See that fast-approaching blur in the rearview? That%26rsquo;s Midnight Club: Los Angeles, about to pull into the garage of an Xbox 360 or PS3 near you. So rather than bore you with a standard hands-on preview, we broke MC:LA into 10 bite-sized chunks of awesome we found impressive. Give it a skim, busy reader. You%26rsquo;re bound to find something that gets your motor a-runnin%26rsquo;.
1. This IS LA...
Like it or loathe it, the photorealistic City of Angels is yours to tear through. Sure, it%26rsquo;s gorgeous, with all the next-gen glitz we%26rsquo;ve come to deserve, but the devil is in the details. As much as we generally bitch about in-game ads, the actual billboards, vendors and landmarks provide authenticity, creating a living, breathing city that, say, Burnout Paradise lacks. Populating the city with actual people doesn%26rsquo;t hurt, either. You can stay in touch with vocal competitors with an in-game cell phone that helps organize events, and there are even pedestrians to avoid. Or not. (%26ldquo;I think I just ran over Harvey Weinstein!%26rdquo;)
On a personal note: During E3, I spent my some real time in LA after my hands-on with Midnight Club and was shocked to find myself recognizing spots from my demo. It%26rsquo;s hard to believe a game could act as a tour guide, but there I was uttering crap like, %26rdquo;There%26rsquo;s that Coffee Bean I almost crashed into.%26rdquo; and %26ldquo;Oh crap, I%26rsquo;m standing in a shortcut!%26rdquo;
2. LA is f****ing huge!
The ads are just as unobtrusive as the ones in GTA, so before you go screaming about capitalism run amok, understand that they also do wonders for helping you recognize exactly where you are in this sprawling metropolis of a racetrack. Midnight Club%26rsquo;s Los Angeles is roughly the same size as the last game%26rsquo;s three cities combined! Only now, those pesky load times are a thing of the past. If you see some hot-shit wheelman cruising around anywhere, hit him with your brights and cue a race at any time. Which brings us to...
3. Streamlined, baby
We%26rsquo;re not talking about just the cars. Once any challenger pops up on your radar, you flash them with your headlights to start up a race. We spotted a hotrod on the freeway, flashed him, and a high-speed Freeway Race started lickety-split. However, most Street Races require you to zip to a starting location.
Don%26rsquo;t care to race to the race? You don%26rsquo;t have to. You can skip straight to the starting line, although careening to an event location offers more opportunities to gain Reputation points, which are used to unlock tracks, missions, etc. And hey, you don%26rsquo;t have to complete every event to progress, so no pressure.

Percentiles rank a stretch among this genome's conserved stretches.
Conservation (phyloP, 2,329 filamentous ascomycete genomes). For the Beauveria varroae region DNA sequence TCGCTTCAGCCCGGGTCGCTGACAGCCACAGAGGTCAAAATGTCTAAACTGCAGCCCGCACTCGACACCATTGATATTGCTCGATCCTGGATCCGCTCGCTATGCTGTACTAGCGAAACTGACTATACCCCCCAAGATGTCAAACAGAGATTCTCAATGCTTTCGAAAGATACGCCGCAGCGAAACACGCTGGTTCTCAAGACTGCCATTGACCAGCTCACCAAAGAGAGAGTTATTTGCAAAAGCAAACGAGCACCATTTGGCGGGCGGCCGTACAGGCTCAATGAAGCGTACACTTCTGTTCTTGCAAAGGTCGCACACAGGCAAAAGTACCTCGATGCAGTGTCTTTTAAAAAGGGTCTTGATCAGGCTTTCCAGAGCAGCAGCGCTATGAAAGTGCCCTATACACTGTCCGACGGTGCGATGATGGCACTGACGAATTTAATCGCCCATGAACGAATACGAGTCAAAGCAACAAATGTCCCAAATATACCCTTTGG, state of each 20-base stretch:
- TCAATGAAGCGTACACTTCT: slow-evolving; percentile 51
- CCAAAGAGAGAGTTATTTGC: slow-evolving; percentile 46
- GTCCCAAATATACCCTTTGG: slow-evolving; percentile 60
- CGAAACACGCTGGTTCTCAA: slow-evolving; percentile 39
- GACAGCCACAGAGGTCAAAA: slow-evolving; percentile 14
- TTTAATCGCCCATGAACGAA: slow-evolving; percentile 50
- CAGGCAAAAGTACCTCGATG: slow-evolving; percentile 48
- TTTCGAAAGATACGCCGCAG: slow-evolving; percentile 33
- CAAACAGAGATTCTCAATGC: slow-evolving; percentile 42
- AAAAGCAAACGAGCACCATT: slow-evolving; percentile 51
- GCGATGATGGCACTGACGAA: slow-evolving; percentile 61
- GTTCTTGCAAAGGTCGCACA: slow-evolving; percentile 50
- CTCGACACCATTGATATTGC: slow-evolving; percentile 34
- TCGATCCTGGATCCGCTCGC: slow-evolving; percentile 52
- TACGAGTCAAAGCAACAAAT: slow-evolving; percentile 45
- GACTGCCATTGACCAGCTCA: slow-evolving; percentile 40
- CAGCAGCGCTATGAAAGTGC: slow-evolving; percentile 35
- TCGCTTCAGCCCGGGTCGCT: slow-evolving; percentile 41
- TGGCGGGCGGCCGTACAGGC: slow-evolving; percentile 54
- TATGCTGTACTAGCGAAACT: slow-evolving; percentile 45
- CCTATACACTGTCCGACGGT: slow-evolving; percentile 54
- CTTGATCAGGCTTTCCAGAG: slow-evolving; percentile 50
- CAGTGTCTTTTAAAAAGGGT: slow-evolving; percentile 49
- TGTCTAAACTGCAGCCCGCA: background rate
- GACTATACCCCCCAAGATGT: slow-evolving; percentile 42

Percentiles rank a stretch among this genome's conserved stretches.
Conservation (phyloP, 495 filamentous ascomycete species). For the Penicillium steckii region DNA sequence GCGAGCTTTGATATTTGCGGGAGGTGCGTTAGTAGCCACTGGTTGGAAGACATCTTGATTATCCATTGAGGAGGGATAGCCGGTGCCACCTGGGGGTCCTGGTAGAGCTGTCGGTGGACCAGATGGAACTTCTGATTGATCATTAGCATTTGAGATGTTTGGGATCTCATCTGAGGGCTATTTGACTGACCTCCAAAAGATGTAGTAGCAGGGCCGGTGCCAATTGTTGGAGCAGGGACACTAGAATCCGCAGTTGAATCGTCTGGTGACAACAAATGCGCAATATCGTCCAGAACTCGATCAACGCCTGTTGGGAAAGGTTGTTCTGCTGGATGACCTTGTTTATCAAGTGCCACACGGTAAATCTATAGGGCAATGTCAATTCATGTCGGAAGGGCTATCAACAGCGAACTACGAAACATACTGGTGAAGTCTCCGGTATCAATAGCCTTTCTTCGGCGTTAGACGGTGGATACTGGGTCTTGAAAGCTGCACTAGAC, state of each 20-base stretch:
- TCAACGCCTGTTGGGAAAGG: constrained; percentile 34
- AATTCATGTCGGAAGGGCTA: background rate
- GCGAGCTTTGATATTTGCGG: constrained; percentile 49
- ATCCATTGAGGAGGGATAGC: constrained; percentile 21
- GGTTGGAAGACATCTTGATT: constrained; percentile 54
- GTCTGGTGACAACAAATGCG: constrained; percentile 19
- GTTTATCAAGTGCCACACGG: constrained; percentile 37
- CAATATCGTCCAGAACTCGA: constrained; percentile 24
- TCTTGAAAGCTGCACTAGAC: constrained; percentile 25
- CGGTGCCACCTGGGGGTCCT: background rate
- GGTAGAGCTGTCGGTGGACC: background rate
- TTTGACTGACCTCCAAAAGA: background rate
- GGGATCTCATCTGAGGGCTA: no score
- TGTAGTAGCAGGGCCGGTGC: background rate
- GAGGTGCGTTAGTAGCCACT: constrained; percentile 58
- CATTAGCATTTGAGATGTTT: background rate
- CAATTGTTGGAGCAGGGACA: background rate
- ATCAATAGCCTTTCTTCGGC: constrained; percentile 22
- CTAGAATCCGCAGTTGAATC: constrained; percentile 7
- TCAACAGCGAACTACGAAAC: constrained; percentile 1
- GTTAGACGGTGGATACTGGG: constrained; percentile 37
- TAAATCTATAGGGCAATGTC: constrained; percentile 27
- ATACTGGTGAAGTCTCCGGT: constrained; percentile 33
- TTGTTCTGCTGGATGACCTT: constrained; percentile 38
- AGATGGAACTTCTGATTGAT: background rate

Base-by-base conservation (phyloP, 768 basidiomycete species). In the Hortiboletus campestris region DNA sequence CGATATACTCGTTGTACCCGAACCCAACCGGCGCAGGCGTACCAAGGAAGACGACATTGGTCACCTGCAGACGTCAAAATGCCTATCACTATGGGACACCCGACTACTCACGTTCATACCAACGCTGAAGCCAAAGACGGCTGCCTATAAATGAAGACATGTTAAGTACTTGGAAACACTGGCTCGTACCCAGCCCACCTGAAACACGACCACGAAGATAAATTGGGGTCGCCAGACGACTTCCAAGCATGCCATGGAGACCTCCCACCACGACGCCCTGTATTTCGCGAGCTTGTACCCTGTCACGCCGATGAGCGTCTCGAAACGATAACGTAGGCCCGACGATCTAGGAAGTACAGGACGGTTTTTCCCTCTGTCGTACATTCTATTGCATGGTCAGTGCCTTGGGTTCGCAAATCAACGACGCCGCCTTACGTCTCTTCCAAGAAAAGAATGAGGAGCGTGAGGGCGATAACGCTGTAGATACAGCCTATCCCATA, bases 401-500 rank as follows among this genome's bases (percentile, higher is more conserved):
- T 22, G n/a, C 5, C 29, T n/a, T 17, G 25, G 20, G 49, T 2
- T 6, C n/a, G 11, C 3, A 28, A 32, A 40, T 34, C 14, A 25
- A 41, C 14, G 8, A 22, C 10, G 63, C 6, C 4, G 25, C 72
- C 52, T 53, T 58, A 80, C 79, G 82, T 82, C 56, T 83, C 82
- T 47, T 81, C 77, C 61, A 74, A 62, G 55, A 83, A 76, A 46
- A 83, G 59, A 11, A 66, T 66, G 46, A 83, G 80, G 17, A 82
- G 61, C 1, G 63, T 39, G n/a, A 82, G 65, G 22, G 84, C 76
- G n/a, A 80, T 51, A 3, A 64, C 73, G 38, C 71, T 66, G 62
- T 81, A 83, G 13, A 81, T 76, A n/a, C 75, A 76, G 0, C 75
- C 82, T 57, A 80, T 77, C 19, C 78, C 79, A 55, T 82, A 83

4. Arcade/Single-Player Synergy
You know the drill: You%26rsquo;ve got a single player campaign that lets you roam around an open-world environment with some story elements for immersion%26rsquo;s sake, and an Arcade mode that lets you jump straight into events. Well, now you don%26rsquo;t have to worry about starting over from scratch in one after playing the other, because they're integrated together. All the money, cars and Reputation points earned in any of the 10-plus race types are transferable to and from either side. Plus, Arcade mode lets you customize stuff like time of day and traffic flow, and there%26rsquo;s a nifty Hollywood-esque cam that throws you seamlessly from a satellite-view into the driver%26rsquo;s seat. Whoosh!
5. Oh yeah! There%26rsquo;s cars.
Carrying over a welcome tradition from Midnight Club: DUB Edition, MC:LA%26rsquo;s got plenty of licensed cars. Forty of %26lsquo;em, to be exact, under the categories of Tuner, Muscle, Luxury and Exotic. And as in previous installments, we%26rsquo;re also getting bikes this go-'round.
Above: Smokies! Cops are back, but they%26rsquo;re dynamic and no longer scripted
We got to test-drive an Aston Martin V8 Vantage Roadster (Exotic), and an exquisitely tricked Mazda RX8 %26ldquo;Shinka%26rdquo; (Tuner). But for a more delicious treat for car geeks, we got to paint the pavement with the spiritual twin to Steve McQueen%26rsquo;s ride from Bullitt, a '69 Mustang Boss 302 (Muscle, derr).
Above: Hello Lambo